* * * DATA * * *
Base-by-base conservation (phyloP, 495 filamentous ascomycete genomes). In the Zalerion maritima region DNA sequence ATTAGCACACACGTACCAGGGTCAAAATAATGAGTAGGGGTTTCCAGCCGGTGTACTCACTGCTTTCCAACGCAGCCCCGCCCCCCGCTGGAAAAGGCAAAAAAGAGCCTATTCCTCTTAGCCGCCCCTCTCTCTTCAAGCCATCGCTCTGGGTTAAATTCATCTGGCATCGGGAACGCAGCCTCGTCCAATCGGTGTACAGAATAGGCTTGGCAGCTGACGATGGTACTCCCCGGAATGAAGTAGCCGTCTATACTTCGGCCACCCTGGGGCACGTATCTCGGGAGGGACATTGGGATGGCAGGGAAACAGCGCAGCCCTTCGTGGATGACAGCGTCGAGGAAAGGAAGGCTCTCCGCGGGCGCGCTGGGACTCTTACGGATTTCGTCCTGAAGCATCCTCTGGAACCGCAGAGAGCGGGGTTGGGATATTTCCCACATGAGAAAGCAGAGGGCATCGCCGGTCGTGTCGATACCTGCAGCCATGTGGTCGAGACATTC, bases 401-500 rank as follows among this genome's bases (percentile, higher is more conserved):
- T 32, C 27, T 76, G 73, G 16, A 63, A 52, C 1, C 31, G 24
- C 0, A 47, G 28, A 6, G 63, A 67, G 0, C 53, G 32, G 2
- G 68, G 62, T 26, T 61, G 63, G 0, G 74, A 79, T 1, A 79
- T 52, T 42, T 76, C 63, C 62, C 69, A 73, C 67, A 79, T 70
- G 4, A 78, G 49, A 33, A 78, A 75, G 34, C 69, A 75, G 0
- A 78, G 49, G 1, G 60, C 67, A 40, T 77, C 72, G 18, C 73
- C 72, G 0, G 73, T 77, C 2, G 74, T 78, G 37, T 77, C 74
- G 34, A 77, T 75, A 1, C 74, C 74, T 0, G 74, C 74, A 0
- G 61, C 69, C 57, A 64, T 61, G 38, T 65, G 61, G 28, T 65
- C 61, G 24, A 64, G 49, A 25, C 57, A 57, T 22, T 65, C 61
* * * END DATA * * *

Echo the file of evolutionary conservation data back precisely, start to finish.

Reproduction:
Base-by-base conservation (phyloP, 495 filamentous ascomycete genomes). In the Zalerion maritima region DNA sequence ATTAGCACACACGTACCAGGGTCAAAATAATGAGTAGGGGTTTCCAGCCGGTGTACTCACTGCTTTCCAACGCAGCCCCGCCCCCCGCTGGAAAAGGCAAAAAAGAGCCTATTCCTCTTAGCCGCCCCTCTCTCTTCAAGCCATCGCTCTGGGTTAAATTCATCTGGCATCGGGAACGCAGCCTCGTCCAATCGGTGTACAGAATAGGCTTGGCAGCTGACGATGGTACTCCCCGGAATGAAGTAGCCGTCTATACTTCGGCCACCCTGGGGCACGTATCTCGGGAGGGACATTGGGATGGCAGGGAAACAGCGCAGCCCTTCGTGGATGACAGCGTCGAGGAAAGGAAGGCTCTCCGCGGGCGCGCTGGGACTCTTACGGATTTCGTCCTGAAGCATCCTCTGGAACCGCAGAGAGCGGGGTTGGGATATTTCCCACATGAGAAAGCAGAGGGCATCGCCGGTCGTGTCGATACCTGCAGCCATGTGGTCGAGACATTC, bases 401-500 rank as follows among this genome's bases (percentile, higher is more conserved):
- T 32, C 27, T 76, G 73, G 16, A 63, A 52, C 1, C 31, G 24
- C 0, A 47, G 28, A 6, G 63, A 67, G 0, C 53, G 32, G 2
- G 68, G 62, T 26, T 61, G 63, G 0, G 74, A 79, T 1, A 79
- T 52, T 42, T 76, C 63, C 62, C 69, A 73, C 67, A 79, T 70
- G 4, A 78, G 49, A 33, A 78, A 75, G 34, C 69, A 75, G 0
- A 78, G 49, G 1, G 60, C 67, A 40, T 77, C 72, G 18, C 73
- C 72, G 0, G 73, T 77, C 2, G 74, T 78, G 37, T 77, C 74
- G 34, A 77, T 75, A 1, C 74, C 74, T 0, G 74, C 74, A 0
- G 61, C 69, C 57, A 64, T 61, G 38, T 65, G 61, G 28, T 65
- C 61, G 24, A 64, G 49, A 25, C 57, A 57, T 22, T 65, C 61